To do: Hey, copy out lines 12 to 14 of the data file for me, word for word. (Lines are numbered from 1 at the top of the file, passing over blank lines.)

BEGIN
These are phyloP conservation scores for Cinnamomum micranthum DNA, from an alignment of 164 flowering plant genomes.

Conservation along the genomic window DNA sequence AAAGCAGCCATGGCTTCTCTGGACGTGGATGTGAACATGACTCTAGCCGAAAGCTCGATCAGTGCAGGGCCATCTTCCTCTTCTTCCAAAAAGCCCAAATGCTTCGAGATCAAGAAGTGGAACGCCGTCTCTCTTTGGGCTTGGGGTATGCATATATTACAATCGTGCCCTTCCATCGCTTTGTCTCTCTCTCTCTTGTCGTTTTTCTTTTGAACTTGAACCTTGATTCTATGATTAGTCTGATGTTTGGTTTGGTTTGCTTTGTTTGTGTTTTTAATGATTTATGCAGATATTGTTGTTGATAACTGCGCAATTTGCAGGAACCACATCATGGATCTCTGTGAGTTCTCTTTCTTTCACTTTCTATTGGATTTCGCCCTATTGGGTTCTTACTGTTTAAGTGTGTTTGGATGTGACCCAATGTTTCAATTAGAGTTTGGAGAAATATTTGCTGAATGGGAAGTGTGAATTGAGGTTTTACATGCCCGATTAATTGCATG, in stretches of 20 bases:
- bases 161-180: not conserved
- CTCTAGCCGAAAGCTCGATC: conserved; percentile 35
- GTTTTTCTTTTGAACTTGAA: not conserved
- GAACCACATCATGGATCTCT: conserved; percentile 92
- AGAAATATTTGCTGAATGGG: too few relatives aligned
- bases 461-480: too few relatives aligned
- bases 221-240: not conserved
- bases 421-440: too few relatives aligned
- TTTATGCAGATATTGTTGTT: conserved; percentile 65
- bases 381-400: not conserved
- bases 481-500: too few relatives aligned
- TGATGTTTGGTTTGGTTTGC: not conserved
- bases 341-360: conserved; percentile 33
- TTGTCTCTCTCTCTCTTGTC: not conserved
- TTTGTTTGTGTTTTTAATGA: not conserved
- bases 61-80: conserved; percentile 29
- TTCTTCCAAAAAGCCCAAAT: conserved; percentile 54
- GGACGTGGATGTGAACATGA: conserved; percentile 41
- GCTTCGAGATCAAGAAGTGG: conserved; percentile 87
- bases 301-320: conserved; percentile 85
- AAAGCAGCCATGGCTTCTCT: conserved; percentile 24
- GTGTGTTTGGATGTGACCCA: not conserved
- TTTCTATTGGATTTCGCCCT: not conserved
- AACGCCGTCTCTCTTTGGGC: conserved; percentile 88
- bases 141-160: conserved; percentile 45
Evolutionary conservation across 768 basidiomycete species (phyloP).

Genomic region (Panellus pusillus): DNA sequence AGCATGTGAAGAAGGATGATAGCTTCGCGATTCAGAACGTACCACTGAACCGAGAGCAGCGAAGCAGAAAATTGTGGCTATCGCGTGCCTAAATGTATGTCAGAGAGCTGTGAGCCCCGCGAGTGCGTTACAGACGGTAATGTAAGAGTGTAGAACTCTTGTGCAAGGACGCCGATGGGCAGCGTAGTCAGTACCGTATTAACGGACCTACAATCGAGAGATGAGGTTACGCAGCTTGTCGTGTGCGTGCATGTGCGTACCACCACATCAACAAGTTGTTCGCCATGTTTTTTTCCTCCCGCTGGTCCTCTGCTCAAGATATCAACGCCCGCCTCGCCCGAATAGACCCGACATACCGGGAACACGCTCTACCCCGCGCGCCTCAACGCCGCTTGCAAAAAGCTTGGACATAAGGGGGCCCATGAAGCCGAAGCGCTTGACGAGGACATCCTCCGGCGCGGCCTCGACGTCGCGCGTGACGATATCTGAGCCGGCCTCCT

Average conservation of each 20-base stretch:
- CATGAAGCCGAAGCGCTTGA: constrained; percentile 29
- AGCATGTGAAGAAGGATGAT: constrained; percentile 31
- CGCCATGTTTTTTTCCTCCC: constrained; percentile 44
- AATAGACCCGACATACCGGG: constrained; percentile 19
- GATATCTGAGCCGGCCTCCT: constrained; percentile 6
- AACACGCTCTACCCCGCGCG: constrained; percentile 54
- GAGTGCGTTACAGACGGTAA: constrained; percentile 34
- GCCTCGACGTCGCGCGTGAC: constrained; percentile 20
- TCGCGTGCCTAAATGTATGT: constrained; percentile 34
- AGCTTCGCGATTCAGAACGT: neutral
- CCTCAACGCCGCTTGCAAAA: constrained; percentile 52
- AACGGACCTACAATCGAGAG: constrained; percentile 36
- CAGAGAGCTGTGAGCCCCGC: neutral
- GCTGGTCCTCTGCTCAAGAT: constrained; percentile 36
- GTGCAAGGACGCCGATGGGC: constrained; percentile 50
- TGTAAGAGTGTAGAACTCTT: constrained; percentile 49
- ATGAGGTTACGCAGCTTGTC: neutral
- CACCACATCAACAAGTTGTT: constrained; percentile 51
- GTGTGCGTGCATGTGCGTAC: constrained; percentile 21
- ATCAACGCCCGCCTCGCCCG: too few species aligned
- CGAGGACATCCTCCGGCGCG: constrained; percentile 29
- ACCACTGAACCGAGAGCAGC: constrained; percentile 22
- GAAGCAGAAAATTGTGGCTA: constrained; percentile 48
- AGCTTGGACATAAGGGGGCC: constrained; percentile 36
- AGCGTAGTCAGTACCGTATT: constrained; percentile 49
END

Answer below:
- bases 381-400: not conserved
- bases 481-500: too few relatives aligned
- TGATGTTTGGTTTGGTTTGC: not conserved